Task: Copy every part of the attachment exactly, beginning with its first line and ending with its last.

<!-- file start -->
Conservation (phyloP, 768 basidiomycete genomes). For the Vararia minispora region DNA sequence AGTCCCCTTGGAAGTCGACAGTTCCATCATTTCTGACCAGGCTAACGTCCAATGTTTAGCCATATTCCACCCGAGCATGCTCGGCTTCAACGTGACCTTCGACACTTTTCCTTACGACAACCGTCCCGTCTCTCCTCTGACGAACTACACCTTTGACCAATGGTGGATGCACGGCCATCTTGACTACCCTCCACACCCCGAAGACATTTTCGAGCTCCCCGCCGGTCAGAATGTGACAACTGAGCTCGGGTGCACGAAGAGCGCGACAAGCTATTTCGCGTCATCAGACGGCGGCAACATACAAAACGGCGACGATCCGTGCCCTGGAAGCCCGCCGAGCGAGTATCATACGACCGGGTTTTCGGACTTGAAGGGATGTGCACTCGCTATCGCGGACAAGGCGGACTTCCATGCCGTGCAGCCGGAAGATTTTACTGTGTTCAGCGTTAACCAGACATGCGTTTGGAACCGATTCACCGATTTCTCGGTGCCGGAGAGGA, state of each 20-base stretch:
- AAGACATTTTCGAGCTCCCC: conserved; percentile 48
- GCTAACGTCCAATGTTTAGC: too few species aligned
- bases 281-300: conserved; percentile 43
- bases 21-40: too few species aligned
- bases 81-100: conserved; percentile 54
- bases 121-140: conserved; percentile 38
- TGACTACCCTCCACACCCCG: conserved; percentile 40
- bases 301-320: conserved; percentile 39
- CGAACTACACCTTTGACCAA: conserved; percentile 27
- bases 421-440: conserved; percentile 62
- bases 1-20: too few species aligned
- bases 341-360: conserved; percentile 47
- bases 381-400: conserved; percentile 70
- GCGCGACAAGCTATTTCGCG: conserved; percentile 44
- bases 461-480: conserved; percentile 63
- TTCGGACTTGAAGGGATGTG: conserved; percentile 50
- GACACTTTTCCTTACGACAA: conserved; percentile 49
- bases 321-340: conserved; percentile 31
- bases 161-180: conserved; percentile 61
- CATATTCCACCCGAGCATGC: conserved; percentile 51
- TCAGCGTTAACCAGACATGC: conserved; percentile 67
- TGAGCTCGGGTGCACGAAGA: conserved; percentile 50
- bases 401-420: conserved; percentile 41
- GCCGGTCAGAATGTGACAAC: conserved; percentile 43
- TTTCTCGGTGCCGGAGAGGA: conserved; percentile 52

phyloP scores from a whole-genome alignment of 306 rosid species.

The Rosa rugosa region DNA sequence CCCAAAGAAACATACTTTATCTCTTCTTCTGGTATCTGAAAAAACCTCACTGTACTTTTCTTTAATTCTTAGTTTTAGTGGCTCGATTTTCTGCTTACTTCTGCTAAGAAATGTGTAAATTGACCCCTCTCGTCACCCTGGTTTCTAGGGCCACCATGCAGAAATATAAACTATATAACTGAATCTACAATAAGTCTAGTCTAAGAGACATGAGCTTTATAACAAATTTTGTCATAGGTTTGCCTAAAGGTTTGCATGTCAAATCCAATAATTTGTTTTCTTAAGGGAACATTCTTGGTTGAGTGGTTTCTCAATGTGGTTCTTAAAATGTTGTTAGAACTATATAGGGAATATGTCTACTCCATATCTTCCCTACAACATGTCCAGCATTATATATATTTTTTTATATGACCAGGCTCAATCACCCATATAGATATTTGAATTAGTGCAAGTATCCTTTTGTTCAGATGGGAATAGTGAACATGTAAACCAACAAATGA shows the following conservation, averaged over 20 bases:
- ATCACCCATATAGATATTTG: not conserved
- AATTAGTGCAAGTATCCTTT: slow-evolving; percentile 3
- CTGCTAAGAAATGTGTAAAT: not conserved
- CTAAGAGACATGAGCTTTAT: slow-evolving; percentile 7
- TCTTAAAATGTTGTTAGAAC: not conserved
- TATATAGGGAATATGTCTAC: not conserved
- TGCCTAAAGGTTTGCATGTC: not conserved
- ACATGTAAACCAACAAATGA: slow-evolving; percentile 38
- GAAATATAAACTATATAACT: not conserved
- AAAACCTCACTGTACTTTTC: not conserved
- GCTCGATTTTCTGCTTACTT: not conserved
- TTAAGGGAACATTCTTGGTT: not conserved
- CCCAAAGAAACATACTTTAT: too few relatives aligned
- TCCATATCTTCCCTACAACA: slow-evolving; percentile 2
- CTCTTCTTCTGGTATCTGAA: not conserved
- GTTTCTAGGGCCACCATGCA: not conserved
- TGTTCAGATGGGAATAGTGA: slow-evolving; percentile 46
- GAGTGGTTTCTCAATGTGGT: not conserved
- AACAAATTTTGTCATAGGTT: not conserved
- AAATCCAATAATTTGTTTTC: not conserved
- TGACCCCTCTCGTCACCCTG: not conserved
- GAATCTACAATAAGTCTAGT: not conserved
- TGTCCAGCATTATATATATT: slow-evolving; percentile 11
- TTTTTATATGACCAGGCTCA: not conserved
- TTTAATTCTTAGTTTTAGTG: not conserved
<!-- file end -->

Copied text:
Conservation (phyloP, 768 basidiomycete genomes). For the Vararia minispora region DNA sequence AGTCCCCTTGGAAGTCGACAGTTCCATCATTTCTGACCAGGCTAACGTCCAATGTTTAGCCATATTCCACCCGAGCATGCTCGGCTTCAACGTGACCTTCGACACTTTTCCTTACGACAACCGTCCCGTCTCTCCTCTGACGAACTACACCTTTGACCAATGGTGGATGCACGGCCATCTTGACTACCCTCCACACCCCGAAGACATTTTCGAGCTCCCCGCCGGTCAGAATGTGACAACTGAGCTCGGGTGCACGAAGAGCGCGACAAGCTATTTCGCGTCATCAGACGGCGGCAACATACAAAACGGCGACGATCCGTGCCCTGGAAGCCCGCCGAGCGAGTATCATACGACCGGGTTTTCGGACTTGAAGGGATGTGCACTCGCTATCGCGGACAAGGCGGACTTCCATGCCGTGCAGCCGGAAGATTTTACTGTGTTCAGCGTTAACCAGACATGCGTTTGGAACCGATTCACCGATTTCTCGGTGCCGGAGAGGA, state of each 20-base stretch:
- AAGACATTTTCGAGCTCCCC: conserved; percentile 48
- GCTAACGTCCAATGTTTAGC: too few species aligned
- bases 281-300: conserved; percentile 43
- bases 21-40: too few species aligned
- bases 81-100: conserved; percentile 54
- bases 121-140: conserved; percentile 38
- TGACTACCCTCCACACCCCG: conserved; percentile 40
- bases 301-320: conserved; percentile 39
- CGAACTACACCTTTGACCAA: conserved; percentile 27
- bases 421-440: conserved; percentile 62
- bases 1-20: too few species aligned
- bases 341-360: conserved; percentile 47
- bases 381-400: conserved; percentile 70
- GCGCGACAAGCTATTTCGCG: conserved; percentile 44
- bases 461-480: conserved; percentile 63
- TTCGGACTTGAAGGGATGTG: conserved; percentile 50
- GACACTTTTCCTTACGACAA: conserved; percentile 49
- bases 321-340: conserved; percentile 31
- bases 161-180: conserved; percentile 61
- CATATTCCACCCGAGCATGC: conserved; percentile 51
- TCAGCGTTAACCAGACATGC: conserved; percentile 67
- TGAGCTCGGGTGCACGAAGA: conserved; percentile 50
- bases 401-420: conserved; percentile 41
- GCCGGTCAGAATGTGACAAC: conserved; percentile 43
- TTTCTCGGTGCCGGAGAGGA: conserved; percentile 52

phyloP scores from a whole-genome alignment of 306 rosid species.

The Rosa rugosa region DNA sequence CCCAAAGAAACATACTTTATCTCTTCTTCTGGTATCTGAAAAAACCTCACTGTACTTTTCTTTAATTCTTAGTTTTAGTGGCTCGATTTTCTGCTTACTTCTGCTAAGAAATGTGTAAATTGACCCCTCTCGTCACCCTGGTTTCTAGGGCCACCATGCAGAAATATAAACTATATAACTGAATCTACAATAAGTCTAGTCTAAGAGACATGAGCTTTATAACAAATTTTGTCATAGGTTTGCCTAAAGGTTTGCATGTCAAATCCAATAATTTGTTTTCTTAAGGGAACATTCTTGGTTGAGTGGTTTCTCAATGTGGTTCTTAAAATGTTGTTAGAACTATATAGGGAATATGTCTACTCCATATCTTCCCTACAACATGTCCAGCATTATATATATTTTTTTATATGACCAGGCTCAATCACCCATATAGATATTTGAATTAGTGCAAGTATCCTTTTGTTCAGATGGGAATAGTGAACATGTAAACCAACAAATGA shows the following conservation, averaged over 20 bases:
- ATCACCCATATAGATATTTG: not conserved
- AATTAGTGCAAGTATCCTTT: slow-evolving; percentile 3
- CTGCTAAGAAATGTGTAAAT: not conserved
- CTAAGAGACATGAGCTTTAT: slow-evolving; percentile 7
- TCTTAAAATGTTGTTAGAAC: not conserved
- TATATAGGGAATATGTCTAC: not conserved
- TGCCTAAAGGTTTGCATGTC: not conserved
- ACATGTAAACCAACAAATGA: slow-evolving; percentile 38
- GAAATATAAACTATATAACT: not conserved
- AAAACCTCACTGTACTTTTC: not conserved
- GCTCGATTTTCTGCTTACTT: not conserved
- TTAAGGGAACATTCTTGGTT: not conserved
- CCCAAAGAAACATACTTTAT: too few relatives aligned
- TCCATATCTTCCCTACAACA: slow-evolving; percentile 2
- CTCTTCTTCTGGTATCTGAA: not conserved
- GTTTCTAGGGCCACCATGCA: not conserved
- TGTTCAGATGGGAATAGTGA: slow-evolving; percentile 46
- GAGTGGTTTCTCAATGTGGT: not conserved
- AACAAATTTTGTCATAGGTT: not conserved
- AAATCCAATAATTTGTTTTC: not conserved
- TGACCCCTCTCGTCACCCTG: not conserved
- GAATCTACAATAAGTCTAGT: not conserved
- TGTCCAGCATTATATATATT: slow-evolving; percentile 11
- TTTTTATATGACCAGGCTCA: not conserved
- TTTAATTCTTAGTTTTAGTG: not conserved